Ed Yerha

Website: www.EdForCary.org

Occupation: Retired Senior Tax Analyst

Phone Number: 919-303-5705

Email Address: eyerha@nc.rr.com

Years Lived in Cary: 22

1) Please identify the three most pressing issues the town faces and how you will address them.

Cary is headed in the right direction, as evidenced by our many national awards. I will continue to make Cary even better. Among my top priorities are:

• Keep all of Cary’s citizens at the top of the organizational chart: this has always been my guiding principle as a public servant and I will continue to listen to and represent all of Cary’s citizens.

• Ensure that Cary remains one of the safest communities in the United States.

• Make effective use of Cary’s dwindling supply of undeveloped land, via both open space preservation and high-quality development, while focusing on redevelopment efforts where appropriate in already established parts of town.

2) Earlier this year, the town council unanimously passed the Cary Community Plan, which is designed (among other things) to create denser housing and bring more people downtown. Already there’s been at least one case, on Urban Drive, where residents protested new townhomes. If elected, how would you go about addressing conflicts related to urbanization and growth in what has historically been a suburban community?

I proudly support the Cary Community Plan, which was years in the making and involved unprecedented levels of community engagement. There are many facets to the Cary Community Plan. More urban environments in selected areas of town is just one of them. Protection for existing neighborhoods is another.

When almost any new development is proposed, neighbors typically have concerns. I believe in encouraging the developer and the neighbors to meet and engage in conversations to identify and address concerns. Cary has a long record of achieving give-and-take among all involved parties to ensure that development and redevelopment helps us grow better, not just bigger.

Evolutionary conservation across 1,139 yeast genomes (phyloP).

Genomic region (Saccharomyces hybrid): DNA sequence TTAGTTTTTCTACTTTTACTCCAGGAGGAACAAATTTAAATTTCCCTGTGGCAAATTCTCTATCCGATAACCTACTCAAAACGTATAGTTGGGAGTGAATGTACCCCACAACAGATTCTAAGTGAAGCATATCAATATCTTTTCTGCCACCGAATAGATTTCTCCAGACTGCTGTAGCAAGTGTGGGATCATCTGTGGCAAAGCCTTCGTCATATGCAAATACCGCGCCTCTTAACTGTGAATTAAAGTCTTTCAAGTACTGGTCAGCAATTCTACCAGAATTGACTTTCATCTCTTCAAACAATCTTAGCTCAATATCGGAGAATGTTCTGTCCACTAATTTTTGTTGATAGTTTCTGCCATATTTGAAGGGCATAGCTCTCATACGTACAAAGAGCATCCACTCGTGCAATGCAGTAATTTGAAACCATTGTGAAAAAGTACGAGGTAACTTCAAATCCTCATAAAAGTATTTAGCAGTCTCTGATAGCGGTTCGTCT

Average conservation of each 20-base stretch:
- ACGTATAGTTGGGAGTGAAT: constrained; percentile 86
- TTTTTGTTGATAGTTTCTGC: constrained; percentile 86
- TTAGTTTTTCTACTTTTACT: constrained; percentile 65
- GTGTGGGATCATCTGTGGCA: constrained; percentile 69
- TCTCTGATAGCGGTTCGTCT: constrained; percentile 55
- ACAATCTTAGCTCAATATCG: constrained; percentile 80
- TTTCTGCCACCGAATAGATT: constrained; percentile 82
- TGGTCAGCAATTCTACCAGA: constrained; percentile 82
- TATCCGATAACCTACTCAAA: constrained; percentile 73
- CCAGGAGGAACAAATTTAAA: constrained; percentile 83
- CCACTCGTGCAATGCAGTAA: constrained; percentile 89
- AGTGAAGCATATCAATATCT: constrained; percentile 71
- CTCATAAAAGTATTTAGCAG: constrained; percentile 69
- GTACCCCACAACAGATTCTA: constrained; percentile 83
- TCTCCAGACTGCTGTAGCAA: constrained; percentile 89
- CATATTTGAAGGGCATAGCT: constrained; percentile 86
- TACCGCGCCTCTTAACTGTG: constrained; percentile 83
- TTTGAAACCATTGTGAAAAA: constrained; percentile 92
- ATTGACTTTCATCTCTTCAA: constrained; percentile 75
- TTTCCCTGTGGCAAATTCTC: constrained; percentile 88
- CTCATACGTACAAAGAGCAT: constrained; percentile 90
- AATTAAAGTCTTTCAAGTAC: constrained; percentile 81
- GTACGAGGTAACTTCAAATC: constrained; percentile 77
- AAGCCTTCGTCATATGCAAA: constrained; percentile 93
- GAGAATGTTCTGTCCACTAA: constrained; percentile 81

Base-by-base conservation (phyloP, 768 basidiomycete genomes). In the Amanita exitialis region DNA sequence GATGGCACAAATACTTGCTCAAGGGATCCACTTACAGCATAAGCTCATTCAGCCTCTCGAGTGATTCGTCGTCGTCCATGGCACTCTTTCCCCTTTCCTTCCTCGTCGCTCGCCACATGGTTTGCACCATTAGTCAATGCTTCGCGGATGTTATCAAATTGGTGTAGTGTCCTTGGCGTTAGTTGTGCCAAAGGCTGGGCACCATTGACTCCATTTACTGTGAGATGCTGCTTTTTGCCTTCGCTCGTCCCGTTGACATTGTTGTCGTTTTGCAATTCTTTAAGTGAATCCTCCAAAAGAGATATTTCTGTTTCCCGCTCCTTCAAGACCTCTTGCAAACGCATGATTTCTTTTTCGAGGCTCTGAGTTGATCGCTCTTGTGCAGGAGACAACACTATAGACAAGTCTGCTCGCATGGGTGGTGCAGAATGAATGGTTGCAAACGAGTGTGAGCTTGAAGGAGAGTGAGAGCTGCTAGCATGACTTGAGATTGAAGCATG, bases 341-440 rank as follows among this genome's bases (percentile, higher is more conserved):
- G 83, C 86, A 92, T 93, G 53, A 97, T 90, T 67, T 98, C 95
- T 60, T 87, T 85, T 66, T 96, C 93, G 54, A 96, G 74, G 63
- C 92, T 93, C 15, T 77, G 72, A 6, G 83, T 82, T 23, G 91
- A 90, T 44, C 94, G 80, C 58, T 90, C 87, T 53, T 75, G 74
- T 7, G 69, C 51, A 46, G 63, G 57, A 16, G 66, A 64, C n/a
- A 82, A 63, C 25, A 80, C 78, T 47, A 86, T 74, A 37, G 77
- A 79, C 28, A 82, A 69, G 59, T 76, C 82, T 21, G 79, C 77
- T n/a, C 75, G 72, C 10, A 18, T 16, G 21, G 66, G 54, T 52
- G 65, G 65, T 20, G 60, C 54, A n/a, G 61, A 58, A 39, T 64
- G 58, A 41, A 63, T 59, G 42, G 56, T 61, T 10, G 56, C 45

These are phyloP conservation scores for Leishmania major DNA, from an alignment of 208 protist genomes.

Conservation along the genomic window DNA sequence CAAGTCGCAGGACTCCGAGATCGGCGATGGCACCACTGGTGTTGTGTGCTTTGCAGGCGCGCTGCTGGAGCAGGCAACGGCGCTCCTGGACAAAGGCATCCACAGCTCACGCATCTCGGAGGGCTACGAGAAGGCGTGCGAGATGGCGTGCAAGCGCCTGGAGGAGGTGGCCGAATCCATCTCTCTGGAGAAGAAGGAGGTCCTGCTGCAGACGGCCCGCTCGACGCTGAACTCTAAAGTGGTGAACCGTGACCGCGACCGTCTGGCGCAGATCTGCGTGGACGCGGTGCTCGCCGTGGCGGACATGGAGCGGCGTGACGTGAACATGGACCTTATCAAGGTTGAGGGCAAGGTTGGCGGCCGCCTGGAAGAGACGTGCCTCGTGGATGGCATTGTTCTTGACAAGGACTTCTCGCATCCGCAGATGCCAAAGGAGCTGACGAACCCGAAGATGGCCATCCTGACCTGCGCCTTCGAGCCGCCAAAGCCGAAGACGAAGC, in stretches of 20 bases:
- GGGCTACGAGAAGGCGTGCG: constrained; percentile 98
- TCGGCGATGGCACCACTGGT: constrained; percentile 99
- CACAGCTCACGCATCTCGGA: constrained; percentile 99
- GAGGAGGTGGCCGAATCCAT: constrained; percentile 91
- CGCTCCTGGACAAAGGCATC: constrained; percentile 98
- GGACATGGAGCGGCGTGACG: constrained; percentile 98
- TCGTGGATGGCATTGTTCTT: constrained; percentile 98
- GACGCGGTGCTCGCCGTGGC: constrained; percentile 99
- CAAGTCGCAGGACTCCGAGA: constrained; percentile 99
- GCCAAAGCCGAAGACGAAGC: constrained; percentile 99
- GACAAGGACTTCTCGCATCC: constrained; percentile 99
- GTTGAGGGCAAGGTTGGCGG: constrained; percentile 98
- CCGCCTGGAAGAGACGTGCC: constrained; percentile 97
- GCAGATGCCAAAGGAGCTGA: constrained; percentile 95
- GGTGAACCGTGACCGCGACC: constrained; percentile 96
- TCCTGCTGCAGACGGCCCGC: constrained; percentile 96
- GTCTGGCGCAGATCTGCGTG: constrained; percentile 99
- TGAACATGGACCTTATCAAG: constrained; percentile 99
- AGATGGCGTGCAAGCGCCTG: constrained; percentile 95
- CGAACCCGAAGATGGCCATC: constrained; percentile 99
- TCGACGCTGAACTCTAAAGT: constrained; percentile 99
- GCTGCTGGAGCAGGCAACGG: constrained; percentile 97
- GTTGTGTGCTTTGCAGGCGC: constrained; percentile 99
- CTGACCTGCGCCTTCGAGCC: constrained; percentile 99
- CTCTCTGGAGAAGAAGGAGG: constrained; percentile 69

3) As the town grows, affordable housing will become more and more of an issue. How do you believe the town should address affordability?

I want people who work in Cary to be able to live in Cary if they choose to do so. Affordable housing means different things to different people. I believe the role of town government is to encourage a variety of housing options in our community so that affordable options exist for a wide range of residents, and our Cary Community Plan does that. Cary has a comprehensive Affordable Housing Plan as well as the Neighborhood Improvement Grant and Housing Rehabilitation programs. We work with public and private agencies, such as HUD and Habitat for Humanity, to encourage the development of affordable housing in our community.

Cary’s affordable housing plan will soon be due for revision and I am committed to making it more robust.

4) What in your public or professional career shows your ability to be an effective member of the town council? If you’ve identified specific issues above, what in your record has prepared you to deal with them?

I was appointed to the At-Large seat I currently hold in 2012 to fill a vacancy on the Town Council. In 2013 I was unopposed for election to that seat and in 2015 my Town Council colleagues chose me as their Mayor Pro Tem. I believe all of these acknowledge my effectiveness as a Town Council members.

I always remember that citizens are at the top of the town’s organizational chart. I listen carefully and make thoughtful decisions, always seeking consensus and “win-win” outcomes.

5) Please give an example of an action by the town council in the past year that should have been handled differently. Also, what was the town’s biggest accomplishment during that period?

Although I have not been on the prevailing side of every action of the Council, I believe that all of our decisions have been handled fairly and thoughtfully. The past year’s biggest accomplishments include adopting the Cary Community Plan, hiring the nation’s best Town Manager and appointing the best Town Clerk in the country.

6) How do you identify yourself to others in terms of your political philosophy? For example, do you tell people you’re a conservative, a moderate, a progressive, a libertarian?

I don’t care much for labels, as I think they oversimplify a person’s philosophy and outlook, so I don’t typically describe myself with such labels. I am Unaffiliated (not a member of any political party) and I tend to support progressive policies. I have supporters from all parties and across the political spectrum, and I like to find ways in which we all can work together for the benefit of our community.

7) If there are other issues you want to discuss, please do so here.

Thank you for helping to inform voters about the candidates in Cary. I would be pleased and proud to receive the Indyweek endorsement.